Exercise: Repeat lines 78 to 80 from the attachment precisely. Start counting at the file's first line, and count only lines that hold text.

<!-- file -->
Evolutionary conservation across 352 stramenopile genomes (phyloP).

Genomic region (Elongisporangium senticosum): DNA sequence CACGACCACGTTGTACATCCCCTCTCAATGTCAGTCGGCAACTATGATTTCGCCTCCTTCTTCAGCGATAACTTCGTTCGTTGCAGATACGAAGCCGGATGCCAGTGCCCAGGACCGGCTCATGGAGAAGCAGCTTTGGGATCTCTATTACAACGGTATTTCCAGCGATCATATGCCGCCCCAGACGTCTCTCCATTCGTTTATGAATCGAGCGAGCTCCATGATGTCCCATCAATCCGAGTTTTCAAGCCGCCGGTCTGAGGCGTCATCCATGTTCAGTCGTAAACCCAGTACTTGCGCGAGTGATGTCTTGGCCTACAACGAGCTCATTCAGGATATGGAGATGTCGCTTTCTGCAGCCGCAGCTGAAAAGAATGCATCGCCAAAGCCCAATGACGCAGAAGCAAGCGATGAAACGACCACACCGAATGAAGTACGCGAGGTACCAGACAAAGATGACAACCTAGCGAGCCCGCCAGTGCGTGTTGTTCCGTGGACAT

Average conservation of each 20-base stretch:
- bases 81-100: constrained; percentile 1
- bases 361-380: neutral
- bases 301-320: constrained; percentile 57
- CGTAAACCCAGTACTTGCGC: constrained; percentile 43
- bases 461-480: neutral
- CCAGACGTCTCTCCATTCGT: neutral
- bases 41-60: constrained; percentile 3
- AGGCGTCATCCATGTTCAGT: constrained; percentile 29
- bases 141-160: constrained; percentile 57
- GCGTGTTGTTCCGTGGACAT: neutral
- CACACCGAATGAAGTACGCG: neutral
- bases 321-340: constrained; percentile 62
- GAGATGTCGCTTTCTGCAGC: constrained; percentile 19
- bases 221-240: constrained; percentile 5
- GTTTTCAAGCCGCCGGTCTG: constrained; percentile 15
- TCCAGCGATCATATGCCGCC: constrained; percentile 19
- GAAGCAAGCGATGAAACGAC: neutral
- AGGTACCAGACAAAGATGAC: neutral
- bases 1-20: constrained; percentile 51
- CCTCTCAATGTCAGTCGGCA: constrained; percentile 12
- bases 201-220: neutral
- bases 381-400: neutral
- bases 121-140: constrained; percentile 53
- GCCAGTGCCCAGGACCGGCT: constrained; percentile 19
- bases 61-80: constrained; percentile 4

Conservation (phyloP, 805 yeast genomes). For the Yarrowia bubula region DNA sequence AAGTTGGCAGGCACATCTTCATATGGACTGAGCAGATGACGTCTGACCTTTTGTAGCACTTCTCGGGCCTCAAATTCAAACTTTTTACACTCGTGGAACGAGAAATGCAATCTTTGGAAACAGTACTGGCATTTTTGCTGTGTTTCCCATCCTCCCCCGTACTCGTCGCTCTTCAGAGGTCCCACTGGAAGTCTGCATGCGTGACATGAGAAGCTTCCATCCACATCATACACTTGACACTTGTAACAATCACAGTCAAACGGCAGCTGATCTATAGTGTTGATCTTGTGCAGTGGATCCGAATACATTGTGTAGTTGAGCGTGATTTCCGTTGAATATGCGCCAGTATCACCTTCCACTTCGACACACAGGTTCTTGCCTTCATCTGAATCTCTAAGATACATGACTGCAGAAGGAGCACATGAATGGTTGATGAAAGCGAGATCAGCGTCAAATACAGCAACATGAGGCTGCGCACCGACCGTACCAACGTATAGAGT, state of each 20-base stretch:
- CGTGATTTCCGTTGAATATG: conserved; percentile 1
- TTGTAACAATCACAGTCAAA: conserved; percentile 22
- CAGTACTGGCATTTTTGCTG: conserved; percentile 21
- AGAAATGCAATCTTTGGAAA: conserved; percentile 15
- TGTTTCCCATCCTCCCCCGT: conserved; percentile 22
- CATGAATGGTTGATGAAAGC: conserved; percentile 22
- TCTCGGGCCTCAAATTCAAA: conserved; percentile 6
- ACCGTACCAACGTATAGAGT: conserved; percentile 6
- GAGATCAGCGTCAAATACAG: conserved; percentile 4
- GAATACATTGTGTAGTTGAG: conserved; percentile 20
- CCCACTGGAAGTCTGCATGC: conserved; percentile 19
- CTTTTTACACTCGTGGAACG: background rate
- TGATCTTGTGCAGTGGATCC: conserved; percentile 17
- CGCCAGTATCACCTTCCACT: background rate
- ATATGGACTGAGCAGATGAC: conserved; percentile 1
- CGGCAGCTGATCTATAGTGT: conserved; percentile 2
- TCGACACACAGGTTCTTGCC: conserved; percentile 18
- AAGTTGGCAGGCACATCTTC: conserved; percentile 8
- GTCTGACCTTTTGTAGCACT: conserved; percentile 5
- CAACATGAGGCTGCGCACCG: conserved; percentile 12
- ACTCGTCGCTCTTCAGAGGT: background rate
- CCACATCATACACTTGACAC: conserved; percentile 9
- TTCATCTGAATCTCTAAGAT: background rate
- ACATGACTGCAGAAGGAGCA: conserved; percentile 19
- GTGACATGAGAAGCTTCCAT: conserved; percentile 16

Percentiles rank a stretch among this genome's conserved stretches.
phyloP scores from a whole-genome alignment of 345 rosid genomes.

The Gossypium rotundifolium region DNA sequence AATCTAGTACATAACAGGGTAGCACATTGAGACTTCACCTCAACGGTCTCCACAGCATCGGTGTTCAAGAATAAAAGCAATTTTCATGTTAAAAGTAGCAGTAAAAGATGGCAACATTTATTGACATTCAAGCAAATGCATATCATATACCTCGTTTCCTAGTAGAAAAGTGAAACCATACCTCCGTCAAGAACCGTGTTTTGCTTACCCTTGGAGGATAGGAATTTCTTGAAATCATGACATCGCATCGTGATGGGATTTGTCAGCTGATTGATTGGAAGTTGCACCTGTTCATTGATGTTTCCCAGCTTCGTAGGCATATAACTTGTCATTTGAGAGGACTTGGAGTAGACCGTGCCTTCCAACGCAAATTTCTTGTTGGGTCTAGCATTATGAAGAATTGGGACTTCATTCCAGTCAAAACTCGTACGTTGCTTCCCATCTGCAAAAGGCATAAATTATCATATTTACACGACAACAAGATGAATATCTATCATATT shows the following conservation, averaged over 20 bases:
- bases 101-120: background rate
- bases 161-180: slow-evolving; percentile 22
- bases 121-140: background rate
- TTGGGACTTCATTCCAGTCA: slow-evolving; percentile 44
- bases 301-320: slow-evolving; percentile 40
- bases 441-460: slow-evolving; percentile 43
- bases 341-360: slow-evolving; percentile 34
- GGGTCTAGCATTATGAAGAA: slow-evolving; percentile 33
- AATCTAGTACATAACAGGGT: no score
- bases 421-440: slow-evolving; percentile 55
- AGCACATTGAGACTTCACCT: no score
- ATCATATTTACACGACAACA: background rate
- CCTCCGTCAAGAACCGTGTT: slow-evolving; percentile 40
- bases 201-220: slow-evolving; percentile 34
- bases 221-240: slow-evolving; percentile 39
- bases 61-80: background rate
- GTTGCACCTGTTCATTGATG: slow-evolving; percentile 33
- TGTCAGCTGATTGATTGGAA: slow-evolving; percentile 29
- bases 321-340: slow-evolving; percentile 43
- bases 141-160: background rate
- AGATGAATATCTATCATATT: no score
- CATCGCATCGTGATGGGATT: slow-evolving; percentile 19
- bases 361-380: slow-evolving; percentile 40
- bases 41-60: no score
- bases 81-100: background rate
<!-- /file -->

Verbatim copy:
- AGATGAATATCTATCATATT: no score
- CATCGCATCGTGATGGGATT: slow-evolving; percentile 19
- bases 361-380: slow-evolving; percentile 40